Some important developments are being made to the the Police, Crime, Sentencing and Courts Bill, which was introduced to Parliament on 9th March 2021. It is likely to become law very shortly.

 

One key part of the bill is about child abuse. It has widened the definition of positions of trust to include sports coaches and faith leaders and hence expanded the law in this area substantially.

 

Up until now, the Sexual Offences Act has made it illegal for people in professions such as teaching or doctor roles to engage in sexual activity with a person under the age of 18, even if that person over the age of consent (being 16 years in the UK). However, it has not been the case when the perpetrator is in the position of a sports coach or faith leader. This may come as a surprise, as these people are clearly in similar positions but have been treated differently when it comes to the sexual abuse of children.

 

Finally, after many years of campaigning, these laws will now be adapted so that everyone is treated the same when it comes to this crime.

 

 

Positions of trust

 

The law is being widened to prevent adults in ‘positions of trust’ from engaging in sexual relationships with young people under the age of 18, bringing sports coaches and religious leaders in line with other occupations such as teachers and doctors.  Of course, the concern is that people in these positions may use their position to groom younger people. This could lead to serious cases of abuse.

 

It has been through, in part, the hard work of Baroness Grey-Thompson and MPs Sarah Champion and Tracey Crouch who have been fighting to get this law updated for over five years.

 

All three women have seen the terrible effects of abuse within the communities they serve, and believe that the change in law will help to prevent children being coerced into inappropriate relationships.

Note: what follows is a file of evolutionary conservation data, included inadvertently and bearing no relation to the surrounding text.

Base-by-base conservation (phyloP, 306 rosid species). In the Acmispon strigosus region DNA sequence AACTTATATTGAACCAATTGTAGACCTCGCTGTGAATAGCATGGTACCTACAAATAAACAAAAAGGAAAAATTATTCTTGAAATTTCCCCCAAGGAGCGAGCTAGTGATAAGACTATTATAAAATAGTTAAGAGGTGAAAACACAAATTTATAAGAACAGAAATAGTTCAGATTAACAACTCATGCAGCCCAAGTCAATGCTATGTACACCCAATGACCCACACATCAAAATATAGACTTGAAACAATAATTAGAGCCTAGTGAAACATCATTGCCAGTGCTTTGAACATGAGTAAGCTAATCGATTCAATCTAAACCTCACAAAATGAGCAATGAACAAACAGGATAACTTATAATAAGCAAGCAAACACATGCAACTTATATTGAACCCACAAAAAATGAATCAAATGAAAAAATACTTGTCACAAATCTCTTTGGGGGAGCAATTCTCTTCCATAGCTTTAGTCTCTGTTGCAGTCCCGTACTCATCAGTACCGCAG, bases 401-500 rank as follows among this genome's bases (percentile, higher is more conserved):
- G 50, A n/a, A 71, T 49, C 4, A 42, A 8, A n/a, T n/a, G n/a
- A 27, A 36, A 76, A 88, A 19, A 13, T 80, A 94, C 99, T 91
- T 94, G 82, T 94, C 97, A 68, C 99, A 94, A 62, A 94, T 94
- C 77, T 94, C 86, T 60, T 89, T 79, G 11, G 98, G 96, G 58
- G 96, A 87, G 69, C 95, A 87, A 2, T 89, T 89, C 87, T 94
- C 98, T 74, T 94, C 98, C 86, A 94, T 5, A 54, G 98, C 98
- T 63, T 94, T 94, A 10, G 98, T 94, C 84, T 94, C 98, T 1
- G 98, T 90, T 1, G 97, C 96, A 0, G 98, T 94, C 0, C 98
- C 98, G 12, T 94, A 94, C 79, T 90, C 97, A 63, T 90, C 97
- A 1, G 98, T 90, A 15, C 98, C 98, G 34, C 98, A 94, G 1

A landmark victory

 

This change to the law is rightfully being hailed as a major win by many charities and bodies that support children. Peter Wanless, chief executive of the NSPCC, said:

 

“This landmark step sends a clear message that children and young people can return to the extracurricular activities they love without being at risk of grooming by the very adults they should look to for support and guidance.”

 

 

Legal definitions of sexual abuse of children

 

Sexual abuse occurs when a child is made to take part in any kind of sexual activities, whether or not they know what’s happening and whether or not there is a threat of violence. It may involve:

 

  • physical contact, for example, inappropriate touching or sexual assault

 

  • non-contact activities, such as showing children pornographic images or grooming a child in preparation for abuse (including via the internet)

 

  • using young people in prostitution. All young people under 18 used in prostitution are victims of child sexual abuse

 

Past cases

 

This change to the law has been a long time coming, as abuse within sporting circles has been in and around the news for many years.

 

Back in 2018 there was a large investigation into the world of UK sport in which over 80 coaches were convicted of child sexual abuse. The most high-profile case involved former Crewe coach Barry Bennell, who was jailed for 31 years at Liverpool Crown Court for 50 counts of child sexual abuse between 1979 and 1991.

 

 

Other laws amended

 

The expansion of child abuse laws is one aspect of multiple new measures proposed by the Government in its Police, Crime, Sentencing and Courts Bill, which was introduced to Parliament on 9th March 2021.

 

Other provisions in the Police, Crime, Sentencing and Courts Bill include:

 

  • The possibility of Whole Life Orders for the premeditated murder of a child, as well as to 18 to 20-year-olds in exceptional cases such as for acts of terrorism which result in the mass loss of life.

 

  • Killer drivers may be given life sentences and new powers to stop automatic release halfway through a sentence for serious violent and sexual offenders.

 

  • New court orders to help reduce knife crime and make it easier for police to stop and search those they suspect of carrying a knife.

 

  • More serious punishments for the criminal damage of a memorial, with the maximum penalty set to increase from three months to 10 years.

 

What do we think?

 

We agree wholeheartedly with the change to the child abuse laws, and we are of the opinion that they should have been changed many years ago. We hope that cases of abuse will fall due to these new laws and that young people can take part in sports and religious activities without having to worry about the adults involved acting in inappropriate ways towards them.

 

 

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